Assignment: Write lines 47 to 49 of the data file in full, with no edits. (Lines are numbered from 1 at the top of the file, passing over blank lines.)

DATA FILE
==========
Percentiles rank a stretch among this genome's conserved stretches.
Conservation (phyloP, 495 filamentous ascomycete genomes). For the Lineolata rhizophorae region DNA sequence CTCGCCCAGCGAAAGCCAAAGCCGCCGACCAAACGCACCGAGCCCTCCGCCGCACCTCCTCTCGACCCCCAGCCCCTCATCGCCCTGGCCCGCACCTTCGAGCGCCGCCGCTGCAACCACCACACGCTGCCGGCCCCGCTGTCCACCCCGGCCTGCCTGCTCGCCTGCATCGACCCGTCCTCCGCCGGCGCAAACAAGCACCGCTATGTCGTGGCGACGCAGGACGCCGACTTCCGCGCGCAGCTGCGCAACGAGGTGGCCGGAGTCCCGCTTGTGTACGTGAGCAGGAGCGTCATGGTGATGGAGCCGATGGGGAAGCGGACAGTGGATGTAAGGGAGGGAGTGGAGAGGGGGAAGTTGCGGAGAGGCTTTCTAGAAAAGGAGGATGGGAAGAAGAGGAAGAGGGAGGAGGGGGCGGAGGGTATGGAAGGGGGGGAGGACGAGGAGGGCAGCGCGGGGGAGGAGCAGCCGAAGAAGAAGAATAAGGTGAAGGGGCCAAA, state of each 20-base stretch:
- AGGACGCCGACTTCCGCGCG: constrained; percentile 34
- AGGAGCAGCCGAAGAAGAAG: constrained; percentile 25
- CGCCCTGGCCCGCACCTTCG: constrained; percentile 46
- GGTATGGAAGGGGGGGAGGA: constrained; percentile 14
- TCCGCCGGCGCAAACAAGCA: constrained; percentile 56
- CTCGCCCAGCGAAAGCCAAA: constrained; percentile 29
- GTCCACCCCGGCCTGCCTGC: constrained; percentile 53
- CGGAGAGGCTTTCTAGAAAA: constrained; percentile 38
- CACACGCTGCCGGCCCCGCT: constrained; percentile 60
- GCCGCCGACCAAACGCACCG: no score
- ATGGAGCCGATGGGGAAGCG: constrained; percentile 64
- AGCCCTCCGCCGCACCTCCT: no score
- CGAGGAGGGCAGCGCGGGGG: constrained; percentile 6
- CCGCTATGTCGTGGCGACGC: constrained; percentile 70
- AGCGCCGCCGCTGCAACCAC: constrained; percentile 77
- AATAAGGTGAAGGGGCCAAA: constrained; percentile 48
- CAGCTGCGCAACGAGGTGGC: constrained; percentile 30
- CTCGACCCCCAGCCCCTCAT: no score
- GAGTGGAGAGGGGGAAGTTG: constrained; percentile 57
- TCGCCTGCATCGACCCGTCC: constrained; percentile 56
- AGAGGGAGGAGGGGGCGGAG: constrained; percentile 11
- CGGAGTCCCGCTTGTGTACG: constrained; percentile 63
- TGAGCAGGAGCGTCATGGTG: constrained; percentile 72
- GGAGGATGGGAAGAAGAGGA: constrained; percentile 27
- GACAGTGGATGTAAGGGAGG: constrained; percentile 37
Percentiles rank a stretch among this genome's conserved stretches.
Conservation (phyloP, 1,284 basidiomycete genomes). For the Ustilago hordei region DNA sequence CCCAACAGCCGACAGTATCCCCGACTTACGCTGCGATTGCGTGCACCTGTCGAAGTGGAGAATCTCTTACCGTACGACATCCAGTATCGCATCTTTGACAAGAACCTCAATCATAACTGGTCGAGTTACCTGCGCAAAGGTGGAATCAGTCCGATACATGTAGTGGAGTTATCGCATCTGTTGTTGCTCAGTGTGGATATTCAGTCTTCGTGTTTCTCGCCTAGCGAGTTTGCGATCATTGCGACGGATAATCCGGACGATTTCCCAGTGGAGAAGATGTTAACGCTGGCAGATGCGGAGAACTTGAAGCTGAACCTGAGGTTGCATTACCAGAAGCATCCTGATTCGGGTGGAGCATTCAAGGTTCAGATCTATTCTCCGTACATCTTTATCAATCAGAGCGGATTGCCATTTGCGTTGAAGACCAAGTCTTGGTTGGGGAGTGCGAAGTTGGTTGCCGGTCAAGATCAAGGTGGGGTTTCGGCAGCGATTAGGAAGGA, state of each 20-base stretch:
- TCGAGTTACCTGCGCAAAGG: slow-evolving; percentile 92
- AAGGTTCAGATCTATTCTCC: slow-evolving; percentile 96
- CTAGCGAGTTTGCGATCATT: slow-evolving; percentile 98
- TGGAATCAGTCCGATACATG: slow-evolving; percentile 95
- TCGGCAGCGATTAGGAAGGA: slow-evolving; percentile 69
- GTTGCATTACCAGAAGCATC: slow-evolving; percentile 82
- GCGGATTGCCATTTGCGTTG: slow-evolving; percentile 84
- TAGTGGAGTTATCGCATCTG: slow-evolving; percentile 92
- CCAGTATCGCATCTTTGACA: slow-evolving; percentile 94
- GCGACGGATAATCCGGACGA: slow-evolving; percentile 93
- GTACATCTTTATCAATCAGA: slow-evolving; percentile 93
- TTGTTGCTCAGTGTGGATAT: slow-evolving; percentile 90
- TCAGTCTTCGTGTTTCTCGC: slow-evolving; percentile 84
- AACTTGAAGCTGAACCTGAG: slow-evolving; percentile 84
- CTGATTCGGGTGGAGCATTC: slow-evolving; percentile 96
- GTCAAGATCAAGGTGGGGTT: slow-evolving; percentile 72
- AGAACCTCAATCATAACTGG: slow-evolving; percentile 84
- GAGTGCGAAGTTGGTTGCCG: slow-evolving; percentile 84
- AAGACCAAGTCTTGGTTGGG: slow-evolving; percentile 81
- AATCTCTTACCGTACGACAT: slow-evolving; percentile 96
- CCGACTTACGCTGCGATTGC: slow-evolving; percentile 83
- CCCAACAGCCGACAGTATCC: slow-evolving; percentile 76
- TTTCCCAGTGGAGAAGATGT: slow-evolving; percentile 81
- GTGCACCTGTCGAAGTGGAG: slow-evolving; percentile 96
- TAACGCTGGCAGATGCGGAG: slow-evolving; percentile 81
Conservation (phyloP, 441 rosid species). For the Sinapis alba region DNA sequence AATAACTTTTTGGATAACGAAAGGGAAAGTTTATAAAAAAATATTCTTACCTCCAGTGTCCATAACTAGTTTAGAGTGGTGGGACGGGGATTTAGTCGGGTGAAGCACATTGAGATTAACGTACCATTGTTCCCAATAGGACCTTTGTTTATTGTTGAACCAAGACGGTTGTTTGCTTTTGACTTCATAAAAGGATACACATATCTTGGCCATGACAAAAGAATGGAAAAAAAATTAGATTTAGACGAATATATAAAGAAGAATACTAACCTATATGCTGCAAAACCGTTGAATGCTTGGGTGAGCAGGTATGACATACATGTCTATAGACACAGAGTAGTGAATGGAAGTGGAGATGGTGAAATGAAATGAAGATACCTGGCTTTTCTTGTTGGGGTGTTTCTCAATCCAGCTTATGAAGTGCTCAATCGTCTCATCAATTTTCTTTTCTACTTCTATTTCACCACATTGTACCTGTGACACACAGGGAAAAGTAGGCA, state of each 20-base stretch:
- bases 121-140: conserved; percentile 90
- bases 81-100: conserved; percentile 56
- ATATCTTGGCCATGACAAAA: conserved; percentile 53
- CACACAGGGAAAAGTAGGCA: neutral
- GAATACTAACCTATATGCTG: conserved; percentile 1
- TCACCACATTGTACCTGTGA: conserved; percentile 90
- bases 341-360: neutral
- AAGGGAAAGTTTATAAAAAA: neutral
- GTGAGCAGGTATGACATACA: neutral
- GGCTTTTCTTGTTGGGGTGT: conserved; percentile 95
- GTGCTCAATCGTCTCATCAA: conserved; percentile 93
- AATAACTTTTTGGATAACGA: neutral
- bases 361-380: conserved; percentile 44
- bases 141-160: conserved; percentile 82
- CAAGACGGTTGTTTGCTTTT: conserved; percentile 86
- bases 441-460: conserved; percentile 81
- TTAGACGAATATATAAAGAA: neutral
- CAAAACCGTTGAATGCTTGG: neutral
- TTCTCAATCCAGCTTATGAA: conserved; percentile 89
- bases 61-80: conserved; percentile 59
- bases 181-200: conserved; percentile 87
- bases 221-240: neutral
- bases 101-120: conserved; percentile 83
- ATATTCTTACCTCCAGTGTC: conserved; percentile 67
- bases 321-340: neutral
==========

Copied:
- GAGTGCGAAGTTGGTTGCCG: slow-evolving; percentile 84
- AAGACCAAGTCTTGGTTGGG: slow-evolving; percentile 81
- AATCTCTTACCGTACGACAT: slow-evolving; percentile 96